Back when I was beginning to build my website, this was some of the research which I looked at.
Do’s and Don’ts How to Build a Website that Works:
David Mattock: http://www.davidmattock.co.uk/
Mattock’s site makes it easy to find his showreel and also clearly shows Mattock’s skills. His contact form has multiple options, giving the impression that he’s easy to keep in contact with. He also has links to his social media pages which makes him more accessible.
Dave Rapoza on carbonmade: https://daverapoza.carbonmade.com/
I like how Rapoza’s portfolio is split into client work and personal projects that he’s worked on. This could work well if I wanted to display myself with general skills e.g. a section for lighting, modeling etc. or if I wanted to show my involvement throughout a single project, from concepts to 3D visualisation. It also links back and forth well with his blog and social media sites. Rapoza’s contact page isn’t as impressive as Mattock’s.
- Have a neutral background e.g. grey so as to compliment/not distract from your work.
- Show your name, email and phone number very clearly.
Class Feedback and Feedback on Edward’s website
This was some feedback that Edward got during class which I also found very helpful for fixing up my own website.
- On your homepage, have a bit more information straight away.
- Make your email link clickable. I tried looking up how to do this. Apparently it’s just as simple as adding mailto:me@example .com in html but the link created doesn’t see to open up anything on my laptop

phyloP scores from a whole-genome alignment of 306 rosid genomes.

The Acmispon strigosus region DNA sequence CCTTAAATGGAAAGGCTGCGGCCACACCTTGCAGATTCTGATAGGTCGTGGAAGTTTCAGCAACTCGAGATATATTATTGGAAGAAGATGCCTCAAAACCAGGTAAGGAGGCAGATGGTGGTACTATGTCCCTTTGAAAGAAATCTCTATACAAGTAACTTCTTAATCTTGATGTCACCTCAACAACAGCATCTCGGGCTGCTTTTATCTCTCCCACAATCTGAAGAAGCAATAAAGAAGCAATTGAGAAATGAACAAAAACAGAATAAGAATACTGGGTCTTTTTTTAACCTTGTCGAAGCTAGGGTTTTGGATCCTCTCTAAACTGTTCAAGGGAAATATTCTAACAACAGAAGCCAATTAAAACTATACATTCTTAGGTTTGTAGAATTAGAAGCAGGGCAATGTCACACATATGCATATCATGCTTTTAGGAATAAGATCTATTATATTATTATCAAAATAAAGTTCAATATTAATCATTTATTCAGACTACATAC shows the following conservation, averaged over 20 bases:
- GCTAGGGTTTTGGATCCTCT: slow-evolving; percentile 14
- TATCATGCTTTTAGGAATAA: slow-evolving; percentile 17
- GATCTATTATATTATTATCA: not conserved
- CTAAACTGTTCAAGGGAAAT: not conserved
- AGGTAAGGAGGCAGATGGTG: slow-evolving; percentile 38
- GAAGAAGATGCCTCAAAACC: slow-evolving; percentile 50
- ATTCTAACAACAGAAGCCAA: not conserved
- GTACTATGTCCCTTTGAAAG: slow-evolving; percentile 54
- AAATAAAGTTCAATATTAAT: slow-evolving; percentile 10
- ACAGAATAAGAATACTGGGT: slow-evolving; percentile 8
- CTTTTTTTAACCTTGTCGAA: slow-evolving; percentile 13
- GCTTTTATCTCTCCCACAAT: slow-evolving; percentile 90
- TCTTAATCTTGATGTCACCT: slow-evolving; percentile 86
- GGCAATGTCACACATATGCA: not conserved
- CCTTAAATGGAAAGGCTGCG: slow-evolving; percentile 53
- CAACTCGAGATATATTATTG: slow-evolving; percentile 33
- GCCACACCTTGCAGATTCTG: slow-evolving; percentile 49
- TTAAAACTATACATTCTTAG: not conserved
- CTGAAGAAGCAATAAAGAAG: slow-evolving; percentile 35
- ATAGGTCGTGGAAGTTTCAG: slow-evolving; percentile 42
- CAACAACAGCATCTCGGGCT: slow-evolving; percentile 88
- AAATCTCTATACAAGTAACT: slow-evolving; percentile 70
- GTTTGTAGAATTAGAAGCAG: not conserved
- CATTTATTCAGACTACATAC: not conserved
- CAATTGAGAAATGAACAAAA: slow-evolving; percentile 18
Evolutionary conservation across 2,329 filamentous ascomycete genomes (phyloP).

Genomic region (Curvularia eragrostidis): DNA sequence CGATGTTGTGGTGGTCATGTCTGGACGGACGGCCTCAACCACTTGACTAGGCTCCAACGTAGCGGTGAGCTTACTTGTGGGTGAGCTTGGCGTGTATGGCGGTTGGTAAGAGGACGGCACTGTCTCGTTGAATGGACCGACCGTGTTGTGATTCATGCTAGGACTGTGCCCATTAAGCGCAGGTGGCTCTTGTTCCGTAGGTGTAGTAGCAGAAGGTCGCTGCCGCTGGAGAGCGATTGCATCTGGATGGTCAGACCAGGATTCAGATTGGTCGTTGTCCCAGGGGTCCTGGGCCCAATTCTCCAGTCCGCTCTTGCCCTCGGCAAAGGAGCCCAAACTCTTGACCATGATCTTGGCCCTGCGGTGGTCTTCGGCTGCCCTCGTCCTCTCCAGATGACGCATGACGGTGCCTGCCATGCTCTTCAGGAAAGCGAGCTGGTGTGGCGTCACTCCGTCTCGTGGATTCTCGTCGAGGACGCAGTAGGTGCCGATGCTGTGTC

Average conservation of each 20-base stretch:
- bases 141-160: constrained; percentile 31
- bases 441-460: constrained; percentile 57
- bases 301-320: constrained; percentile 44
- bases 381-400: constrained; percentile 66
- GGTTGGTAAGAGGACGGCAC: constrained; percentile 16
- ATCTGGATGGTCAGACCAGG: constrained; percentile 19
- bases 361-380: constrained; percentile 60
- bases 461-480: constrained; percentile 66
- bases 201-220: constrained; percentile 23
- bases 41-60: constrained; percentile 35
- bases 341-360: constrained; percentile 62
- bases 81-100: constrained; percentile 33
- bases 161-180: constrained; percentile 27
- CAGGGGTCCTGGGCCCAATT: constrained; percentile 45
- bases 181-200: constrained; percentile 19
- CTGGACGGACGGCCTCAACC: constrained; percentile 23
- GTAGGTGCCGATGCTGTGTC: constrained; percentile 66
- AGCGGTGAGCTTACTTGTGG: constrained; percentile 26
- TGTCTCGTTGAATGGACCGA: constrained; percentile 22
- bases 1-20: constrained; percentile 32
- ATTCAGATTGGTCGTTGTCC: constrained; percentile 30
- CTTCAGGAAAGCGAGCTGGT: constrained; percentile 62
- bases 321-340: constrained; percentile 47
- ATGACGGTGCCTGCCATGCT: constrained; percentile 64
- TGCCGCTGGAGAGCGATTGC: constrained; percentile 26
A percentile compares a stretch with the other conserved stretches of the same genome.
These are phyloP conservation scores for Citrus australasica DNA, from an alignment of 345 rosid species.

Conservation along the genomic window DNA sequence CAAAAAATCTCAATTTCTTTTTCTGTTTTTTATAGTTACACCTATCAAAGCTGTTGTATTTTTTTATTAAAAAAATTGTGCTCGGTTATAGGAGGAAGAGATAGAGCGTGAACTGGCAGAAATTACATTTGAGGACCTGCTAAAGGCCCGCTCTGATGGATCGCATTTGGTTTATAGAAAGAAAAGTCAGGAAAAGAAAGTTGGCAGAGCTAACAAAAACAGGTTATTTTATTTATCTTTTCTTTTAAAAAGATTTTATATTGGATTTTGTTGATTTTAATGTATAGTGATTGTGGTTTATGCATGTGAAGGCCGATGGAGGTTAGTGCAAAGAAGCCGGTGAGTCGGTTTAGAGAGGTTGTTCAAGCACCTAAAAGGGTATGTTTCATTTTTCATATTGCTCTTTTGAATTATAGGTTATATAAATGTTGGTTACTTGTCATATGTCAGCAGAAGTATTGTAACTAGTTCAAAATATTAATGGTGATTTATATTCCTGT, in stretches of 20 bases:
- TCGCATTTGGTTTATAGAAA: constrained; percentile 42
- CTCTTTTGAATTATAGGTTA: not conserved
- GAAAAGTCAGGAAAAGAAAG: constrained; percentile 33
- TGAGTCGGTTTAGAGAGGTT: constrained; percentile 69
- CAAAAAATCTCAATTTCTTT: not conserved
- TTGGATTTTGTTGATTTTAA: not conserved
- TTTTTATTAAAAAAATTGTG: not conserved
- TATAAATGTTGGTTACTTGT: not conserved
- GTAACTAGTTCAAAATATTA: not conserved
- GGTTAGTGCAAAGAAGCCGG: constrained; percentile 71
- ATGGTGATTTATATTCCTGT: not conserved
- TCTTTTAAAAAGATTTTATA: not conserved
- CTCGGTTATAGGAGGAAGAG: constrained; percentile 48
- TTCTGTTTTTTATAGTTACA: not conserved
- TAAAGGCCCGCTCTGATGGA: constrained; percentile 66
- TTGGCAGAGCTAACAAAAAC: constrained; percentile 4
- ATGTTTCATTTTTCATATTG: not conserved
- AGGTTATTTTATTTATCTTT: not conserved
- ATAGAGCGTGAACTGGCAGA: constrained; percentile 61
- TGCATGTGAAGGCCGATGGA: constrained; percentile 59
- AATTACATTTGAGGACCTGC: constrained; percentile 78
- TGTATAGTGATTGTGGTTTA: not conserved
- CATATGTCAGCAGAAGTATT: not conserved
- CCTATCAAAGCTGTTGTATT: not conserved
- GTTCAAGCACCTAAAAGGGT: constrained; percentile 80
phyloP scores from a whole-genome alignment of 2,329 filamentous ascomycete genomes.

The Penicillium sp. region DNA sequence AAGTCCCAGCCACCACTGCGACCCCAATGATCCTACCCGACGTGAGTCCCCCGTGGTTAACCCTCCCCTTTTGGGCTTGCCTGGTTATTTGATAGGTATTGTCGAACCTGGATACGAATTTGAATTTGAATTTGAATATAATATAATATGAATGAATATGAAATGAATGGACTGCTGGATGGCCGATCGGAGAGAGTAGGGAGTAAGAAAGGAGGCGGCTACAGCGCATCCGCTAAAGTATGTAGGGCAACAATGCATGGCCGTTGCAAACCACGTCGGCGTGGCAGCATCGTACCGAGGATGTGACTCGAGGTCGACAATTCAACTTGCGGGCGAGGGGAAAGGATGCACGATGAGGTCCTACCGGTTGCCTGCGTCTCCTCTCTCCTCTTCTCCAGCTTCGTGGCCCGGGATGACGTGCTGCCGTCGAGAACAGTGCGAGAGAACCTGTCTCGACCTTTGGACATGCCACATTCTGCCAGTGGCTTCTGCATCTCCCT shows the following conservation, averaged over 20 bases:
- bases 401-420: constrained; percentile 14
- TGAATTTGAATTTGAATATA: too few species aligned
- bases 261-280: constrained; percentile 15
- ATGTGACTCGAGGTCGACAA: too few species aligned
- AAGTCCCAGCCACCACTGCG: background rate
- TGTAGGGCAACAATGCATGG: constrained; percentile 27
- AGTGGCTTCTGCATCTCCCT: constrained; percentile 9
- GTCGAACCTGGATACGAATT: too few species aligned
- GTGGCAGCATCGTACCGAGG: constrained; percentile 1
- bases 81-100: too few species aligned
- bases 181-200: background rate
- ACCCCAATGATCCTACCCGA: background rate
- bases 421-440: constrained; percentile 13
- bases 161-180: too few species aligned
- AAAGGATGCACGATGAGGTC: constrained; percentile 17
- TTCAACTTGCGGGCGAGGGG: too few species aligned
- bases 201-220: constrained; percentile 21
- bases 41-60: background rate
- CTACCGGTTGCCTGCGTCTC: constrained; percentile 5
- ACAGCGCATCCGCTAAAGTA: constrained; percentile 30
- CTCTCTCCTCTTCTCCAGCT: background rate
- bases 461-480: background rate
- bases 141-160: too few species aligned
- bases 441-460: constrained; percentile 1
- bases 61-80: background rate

- Use area codes for your phone number.
- If any of your videos are private, have the password or an email for contacting below the video.
- Remove confusing menus from pages.
- Is there a more important link that you could include than your Facebook? Do you really want this link at all?
- Test how easy your website is to navigate. Ask other people who haven’t seen it before?
- Optimise images so that they load quickly. Try Photoshop’s ‘save for web’ button.
- About page: Put your email here also. Have your email everywhere so that it’s easy to find. Describe what you’re interested in. Your ‘about me’ page should contain anything that will make you stand out to an employer, something interesting about yourself and something that the employer can connect with.
- Think about tabs on your blog that can also say something interesting about you e.g. a ‘what you’re reading’ tab.
- Look at your website on all platforms. Is it legible?
I also sent my showreel and website to Iglu Media (who I’m on placement-lite with) for feedback and they were kind enough to get back to me. Mostly my biggest downfall seemed to be my website layout. My front portfolio page was a bit cumbersome to scroll side to side on and it was too easy to miss sections. I found a new theme to make this easier to navigate but I have yet to find a theme were the menus don’t have to be expanded separately at the top.
Jonny Shields, their art director also suggested that I display my concepts larger for scrolling as I had them displayed in a gallery as small clickable thumbnails. For my showreel, they commented that my subtitles to show what work I had done was nice and clear.